We know that the single most important thing Connex can do to cope with overcrowding is aim for no cancellations or short trains - all trains running with all carriages all the time and we have struggled with it in the past.The launch of the new 375s and our improved recruitment and retention of drivers means we hardly cancel any trains due to staff shortages now, but we still have far too many trains short-formed. This can be owing to a variety of reasons such as mechanical failure, shortage of stock (which should be alleviated with the introduction of the new trains) and vandalism. But the problem remains that there are too many people even with the correct number of trains and carriages.

We have to be honest and recognise that some of the solutions, such as infrastructure, are out of our control. And even if the Government agreed today to the investment for infrastructure improvements, it would be years before they are completed.

So what can we do?

Well, one of the things that is within our control is the trains themselves. A suggestion which came up a few times at the passenger forums was to take some lessons from the design of the underground trains. This is in fact something we have been looking at, painful though it is to design a carriage that's designed to accommodate standing passengers.


Denis Paillat, Suburban Trains Project Manager, explains what this would mean.

We have to take seriously the possibility that we should design our train strategy for overcrowding and make the best use of the trains we have available now. Our solution is to have fit for purpose trains on all routes - short hauls using carriages designed for standing, and longer hauls where we have fewer passengers with as many seats as possible.

What would this mean for you?

If you live on the Kent and East Sussex Coast (Ramsgate, Margate, Hastings etc)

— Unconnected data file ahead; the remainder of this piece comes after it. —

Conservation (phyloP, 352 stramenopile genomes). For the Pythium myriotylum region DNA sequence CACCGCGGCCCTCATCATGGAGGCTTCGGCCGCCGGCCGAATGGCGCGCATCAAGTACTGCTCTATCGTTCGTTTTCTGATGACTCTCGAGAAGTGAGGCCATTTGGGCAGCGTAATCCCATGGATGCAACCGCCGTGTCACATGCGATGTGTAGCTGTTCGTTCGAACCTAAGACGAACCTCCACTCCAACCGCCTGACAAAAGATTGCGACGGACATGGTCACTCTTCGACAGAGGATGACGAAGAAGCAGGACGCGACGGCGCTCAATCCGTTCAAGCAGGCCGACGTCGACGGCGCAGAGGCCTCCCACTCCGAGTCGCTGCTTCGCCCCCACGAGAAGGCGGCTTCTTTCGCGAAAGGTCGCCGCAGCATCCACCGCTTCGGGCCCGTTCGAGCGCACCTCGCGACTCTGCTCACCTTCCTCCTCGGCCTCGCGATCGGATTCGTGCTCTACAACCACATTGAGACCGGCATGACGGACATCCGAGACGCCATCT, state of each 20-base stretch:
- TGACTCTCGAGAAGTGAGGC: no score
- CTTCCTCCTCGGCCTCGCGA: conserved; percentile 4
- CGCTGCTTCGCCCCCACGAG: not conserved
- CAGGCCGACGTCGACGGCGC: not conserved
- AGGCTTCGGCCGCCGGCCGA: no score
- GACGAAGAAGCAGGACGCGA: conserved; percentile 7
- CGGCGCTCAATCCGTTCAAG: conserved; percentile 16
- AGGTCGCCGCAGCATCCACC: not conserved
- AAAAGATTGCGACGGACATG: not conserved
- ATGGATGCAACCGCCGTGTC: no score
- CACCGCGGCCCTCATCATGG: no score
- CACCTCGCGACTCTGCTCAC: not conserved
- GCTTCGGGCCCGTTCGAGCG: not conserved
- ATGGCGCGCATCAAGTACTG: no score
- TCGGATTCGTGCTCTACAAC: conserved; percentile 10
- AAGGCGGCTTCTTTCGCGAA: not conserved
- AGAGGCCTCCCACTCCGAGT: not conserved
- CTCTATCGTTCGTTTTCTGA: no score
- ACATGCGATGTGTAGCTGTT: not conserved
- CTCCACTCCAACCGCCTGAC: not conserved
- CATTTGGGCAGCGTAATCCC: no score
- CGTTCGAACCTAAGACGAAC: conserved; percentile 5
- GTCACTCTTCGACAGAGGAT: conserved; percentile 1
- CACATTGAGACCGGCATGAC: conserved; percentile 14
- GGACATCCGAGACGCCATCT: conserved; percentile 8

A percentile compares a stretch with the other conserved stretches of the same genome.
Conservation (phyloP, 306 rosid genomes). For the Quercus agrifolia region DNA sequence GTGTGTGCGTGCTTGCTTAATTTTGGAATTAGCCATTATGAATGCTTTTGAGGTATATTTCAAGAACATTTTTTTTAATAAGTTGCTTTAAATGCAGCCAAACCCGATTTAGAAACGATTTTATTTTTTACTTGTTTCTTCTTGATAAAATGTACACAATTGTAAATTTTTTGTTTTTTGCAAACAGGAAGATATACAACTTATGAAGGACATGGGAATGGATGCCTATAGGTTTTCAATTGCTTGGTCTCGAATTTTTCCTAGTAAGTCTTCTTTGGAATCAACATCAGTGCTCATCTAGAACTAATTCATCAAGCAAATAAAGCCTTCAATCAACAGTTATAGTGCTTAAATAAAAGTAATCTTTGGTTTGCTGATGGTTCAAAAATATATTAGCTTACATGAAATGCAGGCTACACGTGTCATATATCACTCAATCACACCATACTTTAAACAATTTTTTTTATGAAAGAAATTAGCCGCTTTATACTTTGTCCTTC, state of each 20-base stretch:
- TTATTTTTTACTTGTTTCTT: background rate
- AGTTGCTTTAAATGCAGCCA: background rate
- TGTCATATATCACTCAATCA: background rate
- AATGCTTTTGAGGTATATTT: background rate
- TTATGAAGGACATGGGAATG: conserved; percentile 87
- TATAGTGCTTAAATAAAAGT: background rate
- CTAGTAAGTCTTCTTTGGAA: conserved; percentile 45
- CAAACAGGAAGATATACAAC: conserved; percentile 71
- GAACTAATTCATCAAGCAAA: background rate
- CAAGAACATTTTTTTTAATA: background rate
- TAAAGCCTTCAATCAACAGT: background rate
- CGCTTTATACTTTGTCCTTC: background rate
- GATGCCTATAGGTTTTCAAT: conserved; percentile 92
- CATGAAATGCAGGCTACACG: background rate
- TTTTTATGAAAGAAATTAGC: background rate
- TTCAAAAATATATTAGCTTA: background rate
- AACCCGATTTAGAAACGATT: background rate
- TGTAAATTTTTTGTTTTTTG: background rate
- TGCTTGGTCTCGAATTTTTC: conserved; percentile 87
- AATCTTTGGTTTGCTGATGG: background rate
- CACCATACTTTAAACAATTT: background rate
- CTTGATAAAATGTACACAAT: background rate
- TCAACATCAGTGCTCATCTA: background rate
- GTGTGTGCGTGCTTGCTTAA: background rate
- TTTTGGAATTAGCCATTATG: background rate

Our new 375 trains are the most comfortable but only have as many seats as lower density slam door stock (modern safety constraints reduce the available space). These should be used on the longest routes where we cater for fewer passengers who travel for a longer time.

If you live in the Weald (ie Mid Kent - the Medway towns, Sevenoaks, Tonbridge, Tunbridge Wells)
A mix of 375s and Networkers (which currently serve the South London area), to provide the maximum number of seats on medium distance journeys. You have heard that the Networkers are uncomfortable and unreliable and it was true. They were not designed for short haul services, which actually causes most of the reliability problems, but they would be more reliable and less crowded on the longer routes. But we know they would have to be refurbished for greater comfort and modified to improve reliability even further.

Even more encouraging, this train strategy could allow for faster services through the Weald (by providing services with fewer stops) as a result of the introduction of suburban trains below.

If you live in South London (ie, Dartford into London)
This is where we are looking at London Underground style trains - designing a suburban or South London shuttle train, to carry the maximum number of passengers for short journeys, with humane standing room but fewer seats.
It has already been suggested in the press that such cattle-trucks will realise the horrors of limited standing room, no seats and no toilets. Yet the tube is designed, by having fewer seats and no toilets but plenty of rails and straps to hold on to, to cater for the maximum number of people.